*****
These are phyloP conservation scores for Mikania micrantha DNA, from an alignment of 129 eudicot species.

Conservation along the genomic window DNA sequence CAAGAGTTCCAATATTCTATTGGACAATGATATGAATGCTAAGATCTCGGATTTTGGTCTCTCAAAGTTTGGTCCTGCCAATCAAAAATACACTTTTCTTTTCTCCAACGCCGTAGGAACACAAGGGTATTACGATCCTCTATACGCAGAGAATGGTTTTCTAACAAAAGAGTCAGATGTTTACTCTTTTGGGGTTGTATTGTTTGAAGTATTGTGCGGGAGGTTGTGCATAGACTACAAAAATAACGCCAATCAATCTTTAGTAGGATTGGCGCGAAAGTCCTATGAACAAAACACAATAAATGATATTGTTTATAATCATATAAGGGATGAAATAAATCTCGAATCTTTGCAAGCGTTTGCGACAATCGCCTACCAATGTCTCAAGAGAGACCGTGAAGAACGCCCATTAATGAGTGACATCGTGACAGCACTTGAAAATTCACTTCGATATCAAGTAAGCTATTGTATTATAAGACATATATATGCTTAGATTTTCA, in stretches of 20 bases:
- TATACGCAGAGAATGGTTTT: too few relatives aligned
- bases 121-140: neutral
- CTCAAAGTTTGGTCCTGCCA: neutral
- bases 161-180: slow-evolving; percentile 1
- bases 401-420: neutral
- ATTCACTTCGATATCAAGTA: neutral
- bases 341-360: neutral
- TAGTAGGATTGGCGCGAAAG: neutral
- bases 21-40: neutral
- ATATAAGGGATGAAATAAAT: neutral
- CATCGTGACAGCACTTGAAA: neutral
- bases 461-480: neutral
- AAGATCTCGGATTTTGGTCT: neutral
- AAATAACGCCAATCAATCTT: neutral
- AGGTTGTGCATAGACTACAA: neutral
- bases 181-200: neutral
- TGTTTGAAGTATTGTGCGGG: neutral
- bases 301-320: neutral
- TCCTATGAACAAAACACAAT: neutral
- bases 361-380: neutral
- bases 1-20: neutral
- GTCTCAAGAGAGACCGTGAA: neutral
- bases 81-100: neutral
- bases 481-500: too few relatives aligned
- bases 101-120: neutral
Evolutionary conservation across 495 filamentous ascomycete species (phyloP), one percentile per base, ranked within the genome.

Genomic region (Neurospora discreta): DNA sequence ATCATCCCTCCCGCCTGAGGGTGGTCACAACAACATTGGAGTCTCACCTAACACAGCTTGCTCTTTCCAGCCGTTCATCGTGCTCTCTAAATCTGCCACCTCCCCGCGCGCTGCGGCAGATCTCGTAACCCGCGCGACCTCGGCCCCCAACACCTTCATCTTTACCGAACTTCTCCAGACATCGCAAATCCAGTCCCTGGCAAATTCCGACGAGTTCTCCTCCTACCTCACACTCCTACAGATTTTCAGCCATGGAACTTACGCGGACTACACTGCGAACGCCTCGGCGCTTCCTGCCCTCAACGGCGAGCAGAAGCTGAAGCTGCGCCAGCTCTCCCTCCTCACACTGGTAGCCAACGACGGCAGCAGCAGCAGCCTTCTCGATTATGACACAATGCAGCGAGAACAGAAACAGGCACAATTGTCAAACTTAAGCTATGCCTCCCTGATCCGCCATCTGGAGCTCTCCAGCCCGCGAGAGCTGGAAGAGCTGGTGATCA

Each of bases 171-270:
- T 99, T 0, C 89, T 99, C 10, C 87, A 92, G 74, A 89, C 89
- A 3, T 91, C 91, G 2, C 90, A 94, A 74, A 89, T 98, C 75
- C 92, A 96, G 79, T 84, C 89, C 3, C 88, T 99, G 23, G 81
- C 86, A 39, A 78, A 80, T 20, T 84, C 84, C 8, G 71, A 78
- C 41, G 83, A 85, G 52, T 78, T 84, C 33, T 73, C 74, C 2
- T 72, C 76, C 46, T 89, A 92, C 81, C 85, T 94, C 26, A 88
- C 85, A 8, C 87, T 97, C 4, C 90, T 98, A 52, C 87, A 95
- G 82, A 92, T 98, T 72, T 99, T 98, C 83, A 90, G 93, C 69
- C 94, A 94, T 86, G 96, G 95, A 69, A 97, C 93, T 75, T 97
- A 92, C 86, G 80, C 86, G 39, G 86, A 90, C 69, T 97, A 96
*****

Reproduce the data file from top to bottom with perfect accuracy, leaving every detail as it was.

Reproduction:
These are phyloP conservation scores for Mikania micrantha DNA, from an alignment of 129 eudicot species.

Conservation along the genomic window DNA sequence CAAGAGTTCCAATATTCTATTGGACAATGATATGAATGCTAAGATCTCGGATTTTGGTCTCTCAAAGTTTGGTCCTGCCAATCAAAAATACACTTTTCTTTTCTCCAACGCCGTAGGAACACAAGGGTATTACGATCCTCTATACGCAGAGAATGGTTTTCTAACAAAAGAGTCAGATGTTTACTCTTTTGGGGTTGTATTGTTTGAAGTATTGTGCGGGAGGTTGTGCATAGACTACAAAAATAACGCCAATCAATCTTTAGTAGGATTGGCGCGAAAGTCCTATGAACAAAACACAATAAATGATATTGTTTATAATCATATAAGGGATGAAATAAATCTCGAATCTTTGCAAGCGTTTGCGACAATCGCCTACCAATGTCTCAAGAGAGACCGTGAAGAACGCCCATTAATGAGTGACATCGTGACAGCACTTGAAAATTCACTTCGATATCAAGTAAGCTATTGTATTATAAGACATATATATGCTTAGATTTTCA, in stretches of 20 bases:
- TATACGCAGAGAATGGTTTT: too few relatives aligned
- bases 121-140: neutral
- CTCAAAGTTTGGTCCTGCCA: neutral
- bases 161-180: slow-evolving; percentile 1
- bases 401-420: neutral
- ATTCACTTCGATATCAAGTA: neutral
- bases 341-360: neutral
- TAGTAGGATTGGCGCGAAAG: neutral
- bases 21-40: neutral
- ATATAAGGGATGAAATAAAT: neutral
- CATCGTGACAGCACTTGAAA: neutral
- bases 461-480: neutral
- AAGATCTCGGATTTTGGTCT: neutral
- AAATAACGCCAATCAATCTT: neutral
- AGGTTGTGCATAGACTACAA: neutral
- bases 181-200: neutral
- TGTTTGAAGTATTGTGCGGG: neutral
- bases 301-320: neutral
- TCCTATGAACAAAACACAAT: neutral
- bases 361-380: neutral
- bases 1-20: neutral
- GTCTCAAGAGAGACCGTGAA: neutral
- bases 81-100: neutral
- bases 481-500: too few relatives aligned
- bases 101-120: neutral
Evolutionary conservation across 495 filamentous ascomycete species (phyloP), one percentile per base, ranked within the genome.

Genomic region (Neurospora discreta): DNA sequence ATCATCCCTCCCGCCTGAGGGTGGTCACAACAACATTGGAGTCTCACCTAACACAGCTTGCTCTTTCCAGCCGTTCATCGTGCTCTCTAAATCTGCCACCTCCCCGCGCGCTGCGGCAGATCTCGTAACCCGCGCGACCTCGGCCCCCAACACCTTCATCTTTACCGAACTTCTCCAGACATCGCAAATCCAGTCCCTGGCAAATTCCGACGAGTTCTCCTCCTACCTCACACTCCTACAGATTTTCAGCCATGGAACTTACGCGGACTACACTGCGAACGCCTCGGCGCTTCCTGCCCTCAACGGCGAGCAGAAGCTGAAGCTGCGCCAGCTCTCCCTCCTCACACTGGTAGCCAACGACGGCAGCAGCAGCAGCCTTCTCGATTATGACACAATGCAGCGAGAACAGAAACAGGCACAATTGTCAAACTTAAGCTATGCCTCCCTGATCCGCCATCTGGAGCTCTCCAGCCCGCGAGAGCTGGAAGAGCTGGTGATCA

Each of bases 171-270:
- T 99, T 0, C 89, T 99, C 10, C 87, A 92, G 74, A 89, C 89
- A 3, T 91, C 91, G 2, C 90, A 94, A 74, A 89, T 98, C 75
- C 92, A 96, G 79, T 84, C 89, C 3, C 88, T 99, G 23, G 81
- C 86, A 39, A 78, A 80, T 20, T 84, C 84, C 8, G 71, A 78
- C 41, G 83, A 85, G 52, T 78, T 84, C 33, T 73, C 74, C 2
- T 72, C 76, C 46, T 89, A 92, C 81, C 85, T 94, C 26, A 88
- C 85, A 8, C 87, T 97, C 4, C 90, T 98, A 52, C 87, A 95
- G 82, A 92, T 98, T 72, T 99, T 98, C 83, A 90, G 93, C 69
- C 94, A 94, T 86, G 96, G 95, A 69, A 97, C 93, T 75, T 97
- A 92, C 86, G 80, C 86, G 39, G 86, A 90, C 69, T 97, A 96